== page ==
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CULTURE

Eleven must-watch films about the Spanish Civil War

Spain is still struggling to come to terms with the 1936-1939 conflict that divided society and left scars that are still felt more than 80 years later. And cinema is still trying to make sense of it.

Eleven must-watch films about the Spanish Civil War
Ken Loach's Land and Freedom examines life in the International Brigades.

During the ensuing 35-year-dictatorship of General Francisco Franco cinema was used as a propaganda machine churning out stories which venerated church, state, and the victory of Franco’s forces over communism.

But in the years since El Caudillo died in 1975, it is a period that has fascinated Spanish and foreign filmmakers, some dramatising true stories and others using the conflict as a backdrop.

Here is a selection of some of the best films that tell us something about the wrenching upheaval of that wartime period.

Freedomfighters (Libertarias, 1996)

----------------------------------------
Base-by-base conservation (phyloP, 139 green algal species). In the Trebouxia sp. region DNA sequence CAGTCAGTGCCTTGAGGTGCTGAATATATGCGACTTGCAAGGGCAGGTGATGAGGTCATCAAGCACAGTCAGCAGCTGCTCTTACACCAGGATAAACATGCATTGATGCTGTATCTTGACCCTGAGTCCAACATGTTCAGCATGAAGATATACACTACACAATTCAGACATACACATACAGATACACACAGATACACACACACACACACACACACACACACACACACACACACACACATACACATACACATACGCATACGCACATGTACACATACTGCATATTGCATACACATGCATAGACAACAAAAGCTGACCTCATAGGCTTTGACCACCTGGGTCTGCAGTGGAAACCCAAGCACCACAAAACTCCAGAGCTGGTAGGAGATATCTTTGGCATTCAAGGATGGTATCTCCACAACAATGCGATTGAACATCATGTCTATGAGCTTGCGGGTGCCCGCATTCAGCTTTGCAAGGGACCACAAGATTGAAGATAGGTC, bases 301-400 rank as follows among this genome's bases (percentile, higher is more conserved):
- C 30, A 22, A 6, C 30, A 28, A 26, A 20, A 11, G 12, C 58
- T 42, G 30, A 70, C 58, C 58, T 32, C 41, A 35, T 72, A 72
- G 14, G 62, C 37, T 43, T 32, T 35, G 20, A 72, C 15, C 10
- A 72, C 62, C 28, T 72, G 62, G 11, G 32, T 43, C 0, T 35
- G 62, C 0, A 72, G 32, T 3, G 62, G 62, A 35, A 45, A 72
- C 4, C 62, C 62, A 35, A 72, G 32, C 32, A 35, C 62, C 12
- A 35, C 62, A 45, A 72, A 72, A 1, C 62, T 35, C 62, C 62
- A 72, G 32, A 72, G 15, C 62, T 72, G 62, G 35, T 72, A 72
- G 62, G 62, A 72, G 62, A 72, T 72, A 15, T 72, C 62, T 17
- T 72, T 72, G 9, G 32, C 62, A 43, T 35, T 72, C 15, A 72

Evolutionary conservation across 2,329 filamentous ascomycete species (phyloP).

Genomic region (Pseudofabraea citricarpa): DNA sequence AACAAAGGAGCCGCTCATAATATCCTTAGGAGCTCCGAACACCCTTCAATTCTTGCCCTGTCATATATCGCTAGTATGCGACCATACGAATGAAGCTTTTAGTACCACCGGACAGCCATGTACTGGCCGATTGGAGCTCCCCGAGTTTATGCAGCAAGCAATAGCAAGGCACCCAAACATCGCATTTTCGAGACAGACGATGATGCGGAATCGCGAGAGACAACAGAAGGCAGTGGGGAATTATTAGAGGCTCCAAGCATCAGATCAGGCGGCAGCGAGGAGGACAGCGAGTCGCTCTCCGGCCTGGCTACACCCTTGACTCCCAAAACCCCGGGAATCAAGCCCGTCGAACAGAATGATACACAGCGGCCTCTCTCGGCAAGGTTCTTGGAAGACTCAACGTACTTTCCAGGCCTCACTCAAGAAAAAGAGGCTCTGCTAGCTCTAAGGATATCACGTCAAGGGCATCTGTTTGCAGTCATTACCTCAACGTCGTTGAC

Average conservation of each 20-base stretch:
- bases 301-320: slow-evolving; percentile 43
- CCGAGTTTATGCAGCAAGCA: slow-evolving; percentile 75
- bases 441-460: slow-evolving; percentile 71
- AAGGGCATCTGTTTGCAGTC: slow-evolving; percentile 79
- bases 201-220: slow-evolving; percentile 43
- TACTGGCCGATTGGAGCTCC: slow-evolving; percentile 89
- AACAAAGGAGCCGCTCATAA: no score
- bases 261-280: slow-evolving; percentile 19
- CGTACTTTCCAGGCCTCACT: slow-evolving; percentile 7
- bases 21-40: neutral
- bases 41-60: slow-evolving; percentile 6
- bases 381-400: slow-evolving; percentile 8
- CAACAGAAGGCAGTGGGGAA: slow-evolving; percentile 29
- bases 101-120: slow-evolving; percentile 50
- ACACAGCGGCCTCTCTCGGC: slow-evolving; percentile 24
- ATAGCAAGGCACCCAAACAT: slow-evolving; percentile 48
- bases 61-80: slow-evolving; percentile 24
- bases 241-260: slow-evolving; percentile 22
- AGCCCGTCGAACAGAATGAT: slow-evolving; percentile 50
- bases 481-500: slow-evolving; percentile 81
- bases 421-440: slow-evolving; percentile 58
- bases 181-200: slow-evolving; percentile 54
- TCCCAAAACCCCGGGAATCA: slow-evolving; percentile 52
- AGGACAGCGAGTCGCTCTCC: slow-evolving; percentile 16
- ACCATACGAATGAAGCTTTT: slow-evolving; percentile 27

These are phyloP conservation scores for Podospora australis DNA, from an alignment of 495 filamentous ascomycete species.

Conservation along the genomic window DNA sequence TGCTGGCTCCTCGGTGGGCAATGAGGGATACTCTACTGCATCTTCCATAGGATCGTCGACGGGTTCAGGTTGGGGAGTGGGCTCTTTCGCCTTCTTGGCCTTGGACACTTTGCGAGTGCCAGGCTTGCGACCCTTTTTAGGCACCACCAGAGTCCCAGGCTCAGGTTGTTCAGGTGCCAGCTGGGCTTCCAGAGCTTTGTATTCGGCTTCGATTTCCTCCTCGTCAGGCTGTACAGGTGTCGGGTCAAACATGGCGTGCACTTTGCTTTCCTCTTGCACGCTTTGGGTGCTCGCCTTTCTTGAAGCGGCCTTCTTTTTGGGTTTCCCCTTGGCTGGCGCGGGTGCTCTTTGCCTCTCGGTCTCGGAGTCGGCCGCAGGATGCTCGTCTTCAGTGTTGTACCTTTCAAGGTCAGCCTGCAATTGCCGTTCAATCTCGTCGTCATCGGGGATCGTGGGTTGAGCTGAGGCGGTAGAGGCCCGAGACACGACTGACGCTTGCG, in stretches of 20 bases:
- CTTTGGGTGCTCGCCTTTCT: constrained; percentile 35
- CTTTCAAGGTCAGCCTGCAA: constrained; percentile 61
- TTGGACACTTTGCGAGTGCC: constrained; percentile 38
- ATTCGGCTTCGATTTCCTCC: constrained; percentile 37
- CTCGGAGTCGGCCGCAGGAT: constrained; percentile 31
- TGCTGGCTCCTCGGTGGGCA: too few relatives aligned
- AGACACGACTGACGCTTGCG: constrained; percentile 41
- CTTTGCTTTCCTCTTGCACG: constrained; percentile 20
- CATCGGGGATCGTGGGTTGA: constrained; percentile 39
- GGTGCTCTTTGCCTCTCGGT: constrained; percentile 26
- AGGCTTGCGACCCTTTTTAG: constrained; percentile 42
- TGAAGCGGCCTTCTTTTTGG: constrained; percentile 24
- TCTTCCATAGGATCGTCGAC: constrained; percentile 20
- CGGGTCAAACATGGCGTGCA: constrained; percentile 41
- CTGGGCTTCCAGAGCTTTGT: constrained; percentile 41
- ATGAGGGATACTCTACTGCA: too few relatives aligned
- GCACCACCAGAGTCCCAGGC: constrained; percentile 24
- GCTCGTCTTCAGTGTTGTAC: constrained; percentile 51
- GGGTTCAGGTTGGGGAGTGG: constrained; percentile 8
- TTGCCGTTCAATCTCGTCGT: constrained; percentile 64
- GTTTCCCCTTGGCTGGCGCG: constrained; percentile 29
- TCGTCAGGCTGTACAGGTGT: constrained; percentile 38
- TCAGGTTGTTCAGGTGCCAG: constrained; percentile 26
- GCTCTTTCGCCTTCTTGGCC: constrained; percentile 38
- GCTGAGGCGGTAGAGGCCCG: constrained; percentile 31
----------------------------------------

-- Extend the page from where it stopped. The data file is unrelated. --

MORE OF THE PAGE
Director Vicente Aranda sets his film centering on the lives of women in Barcelona at the outbreak of civil war. Maria, a young nun, joins a local feminist militia fighting against Franco’s forces and, mixing with anarchists, prostitutes and discovers the social injustices of life beyond sheltered cloisters and what it means to be a woman.

Butterfly Tongue (La Lengua De Las Mariposas, 1999)

A poignant coming of age film set in rural Galicia traces the friendship between schoolboy Moncho and his anarchist-leaning teacher, Don Gregorio, in the months leading up to the uprising by General Franco. As political tensions grow, village life becomes overshadowed by fear, brutality and the horror of impending war.

Land And Freedom (Tierra y Libertad, 1995)

Ken Loach’s critically acclaimed film focuses on the International Brigades, that group of idealistic young foreigners determined to fight fascism. Following the journey of a young British communist from the frontline where he is wounded to Barcelona, the film reveals the bitter internal struggles within the republican movement that ultimately assisted the fascists’ victory.